Tuesday, January 24, 2017

Kennith Marlow Scoggins

Kennith Marlow Scoggins, my dad, was born on January 25, 1920. The 70 years that he lived, he enjoyed life to its fullest. As I thought about what I wanted to say, it was hard to get it down to this short space. So for this, I decided to touch on a few facets of his life.

1. He loved the land and animals. After attending Draughan's Business college and fighting in WWII, he returned to the place he loved - the farm. He took over my mom's parents land and started his life as a rancher/farmer. In his 40 years of farming, he farmed a large percentage of land around Gunter or had cows on the land. He had the patience of Job when it came to his cows.

2. He loved to hunt. The opening day of dove season was almost as big of holiday as Christmas to our family. Next would be the opening day of deer season. He was a good shot - even until the end. Tommy Kinnaird told the story that he was with Daddy on his last deer hunt to Big Bend country. Daddy told Tommy where to get that the big one would come by the stand. They were together. Sure enough, the big one came by; and Daddy told Tommy to take the shot that he was a little shaky. Tommy shot and missed. He said Uncle Kennith - your turn. BAM! One shot and the buck was dead. Tommy said he was a good shot until the very end. Many animals lost their life to Daddy.

He also loved the deer lease and the stories. Some great stories were told by Daddy and Uncle Jess.

One of the last hunts.
3. He loved to talk. Daddy never met a stranger. If someone came to Gunter looking for land, he would meet up with them and drive them around. He may have been one of Gunter's first realtors. His pay was to get to talk to someone new to tell stories to. If he was not farming, you could find him at one of the local hangouts for men - one of the gins, gas stations, the domino hall, or Martinek Grain.

After one of his first major heart attacks, he was in the hospital with a No Visitor sign on the door. The nurses realized they kept disappearing,  in which they found them in the drawer. He was taking them down, so he could have company to talk to.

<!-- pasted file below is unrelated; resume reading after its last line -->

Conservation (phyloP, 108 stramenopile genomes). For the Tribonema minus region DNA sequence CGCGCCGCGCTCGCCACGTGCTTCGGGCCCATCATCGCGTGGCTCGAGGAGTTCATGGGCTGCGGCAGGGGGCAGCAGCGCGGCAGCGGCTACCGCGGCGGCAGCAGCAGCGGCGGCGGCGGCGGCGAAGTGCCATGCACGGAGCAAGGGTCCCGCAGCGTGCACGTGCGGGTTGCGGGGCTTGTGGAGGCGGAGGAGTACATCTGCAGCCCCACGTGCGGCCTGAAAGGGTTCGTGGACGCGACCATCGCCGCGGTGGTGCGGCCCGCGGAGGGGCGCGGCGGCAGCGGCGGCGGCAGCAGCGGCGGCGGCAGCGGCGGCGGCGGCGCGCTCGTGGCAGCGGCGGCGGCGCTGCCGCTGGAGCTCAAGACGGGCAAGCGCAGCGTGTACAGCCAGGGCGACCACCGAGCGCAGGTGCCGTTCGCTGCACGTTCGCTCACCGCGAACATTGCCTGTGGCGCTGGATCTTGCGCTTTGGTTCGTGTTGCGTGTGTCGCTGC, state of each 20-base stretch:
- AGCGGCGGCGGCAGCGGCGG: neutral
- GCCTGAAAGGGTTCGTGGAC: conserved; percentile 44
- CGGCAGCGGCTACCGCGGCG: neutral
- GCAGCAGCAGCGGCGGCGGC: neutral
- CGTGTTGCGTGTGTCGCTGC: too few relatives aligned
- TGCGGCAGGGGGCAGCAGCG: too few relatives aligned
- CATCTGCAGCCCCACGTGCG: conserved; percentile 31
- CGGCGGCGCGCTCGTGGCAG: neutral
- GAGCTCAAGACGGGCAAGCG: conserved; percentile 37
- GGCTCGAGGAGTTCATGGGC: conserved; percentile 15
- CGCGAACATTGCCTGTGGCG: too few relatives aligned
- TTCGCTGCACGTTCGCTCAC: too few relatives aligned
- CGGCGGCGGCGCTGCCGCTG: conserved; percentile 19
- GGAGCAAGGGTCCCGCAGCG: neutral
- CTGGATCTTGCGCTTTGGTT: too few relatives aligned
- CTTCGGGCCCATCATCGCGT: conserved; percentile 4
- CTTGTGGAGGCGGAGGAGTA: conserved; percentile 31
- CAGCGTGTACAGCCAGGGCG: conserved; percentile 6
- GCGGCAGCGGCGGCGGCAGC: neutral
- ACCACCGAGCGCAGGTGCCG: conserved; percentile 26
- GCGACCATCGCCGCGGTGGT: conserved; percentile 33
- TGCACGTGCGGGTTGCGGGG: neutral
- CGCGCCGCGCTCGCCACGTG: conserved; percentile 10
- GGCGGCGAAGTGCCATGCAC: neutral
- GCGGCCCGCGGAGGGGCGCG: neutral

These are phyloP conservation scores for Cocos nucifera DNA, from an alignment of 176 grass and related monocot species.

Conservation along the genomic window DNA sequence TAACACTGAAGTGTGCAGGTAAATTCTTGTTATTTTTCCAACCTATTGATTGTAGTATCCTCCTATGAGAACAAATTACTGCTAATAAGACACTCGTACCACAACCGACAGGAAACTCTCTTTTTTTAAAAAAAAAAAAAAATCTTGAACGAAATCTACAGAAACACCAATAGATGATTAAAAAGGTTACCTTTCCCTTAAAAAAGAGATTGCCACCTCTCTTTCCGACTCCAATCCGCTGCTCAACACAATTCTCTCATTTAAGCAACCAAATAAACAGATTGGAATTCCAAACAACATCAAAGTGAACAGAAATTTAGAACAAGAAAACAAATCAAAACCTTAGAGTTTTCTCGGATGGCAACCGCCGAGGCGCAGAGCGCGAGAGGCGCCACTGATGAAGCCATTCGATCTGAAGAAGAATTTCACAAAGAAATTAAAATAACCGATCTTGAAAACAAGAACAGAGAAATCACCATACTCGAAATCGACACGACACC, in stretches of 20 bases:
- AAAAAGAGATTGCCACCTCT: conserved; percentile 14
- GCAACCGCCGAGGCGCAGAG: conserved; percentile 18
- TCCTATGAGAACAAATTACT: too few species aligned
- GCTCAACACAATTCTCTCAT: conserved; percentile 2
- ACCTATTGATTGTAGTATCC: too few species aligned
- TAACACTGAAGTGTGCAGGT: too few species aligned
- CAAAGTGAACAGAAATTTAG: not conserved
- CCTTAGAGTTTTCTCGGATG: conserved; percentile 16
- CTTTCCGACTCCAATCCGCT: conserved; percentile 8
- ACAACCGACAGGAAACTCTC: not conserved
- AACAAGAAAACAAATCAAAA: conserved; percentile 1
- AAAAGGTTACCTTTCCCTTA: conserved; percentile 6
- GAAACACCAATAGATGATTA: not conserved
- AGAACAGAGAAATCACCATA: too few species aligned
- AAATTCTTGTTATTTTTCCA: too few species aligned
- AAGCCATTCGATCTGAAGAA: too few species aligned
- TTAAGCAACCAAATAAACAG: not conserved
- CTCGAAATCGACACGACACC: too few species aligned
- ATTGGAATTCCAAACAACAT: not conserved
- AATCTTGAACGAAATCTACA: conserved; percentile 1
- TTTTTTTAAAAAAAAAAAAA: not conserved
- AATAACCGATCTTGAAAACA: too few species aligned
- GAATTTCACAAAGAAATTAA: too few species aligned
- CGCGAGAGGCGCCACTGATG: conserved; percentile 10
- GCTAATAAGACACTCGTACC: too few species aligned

Driving around was another of his past time activities. The local people knew to watch out for him. It was good that when he was alive, Gunter was still a rural community with not much traffic on 289. Today he would be run over easily.



4. He loved his family, and he wanted us around. One of the sweetest stories about him and mother was three days before he died was their wedding anniversary. He was recovering from surgery in bed at home. That morning before breakfast, he wanted Mother to bring him a one dollar bill. Of course she argued with him that he did not need it that he was not going to get to go anywhere that day. He kept on until she brought him the dollar. He had cut or torn a heart out of the Sherman Democrat and put a 50 dollar bill in it. He gave it to her and told her there was a dollar for every year they had been married - 49 years.

I could go on forever with stories about this man. He always had a twinkle in his bright blue eyes and a smile.


Monday, January 16, 2017

Joseph Carl Davis

Twenty years ago today,  January 16, 1997, Heaven gained a great man, and we lost a very special person.


I thought it would be fitting to copy the memorial that I did for him that was read at his funeral. I typed this about 5:00 AM Saturday morning after he had passed away. I didn't know that it would be read at his funeral nor that twenty years later, it would still be so accurate of the great memories we have of him.

Joseph Carl Davis

Carl came to Texas when he was 14. His stepfather and his family were painters, so he learned painting at a very early age. He also learned you had to work for what you get. When he got his first car, he was not allowed to drive it until he got insurance for it. He had to earn the money before this would happen. He learned work ethics at a very young age in life.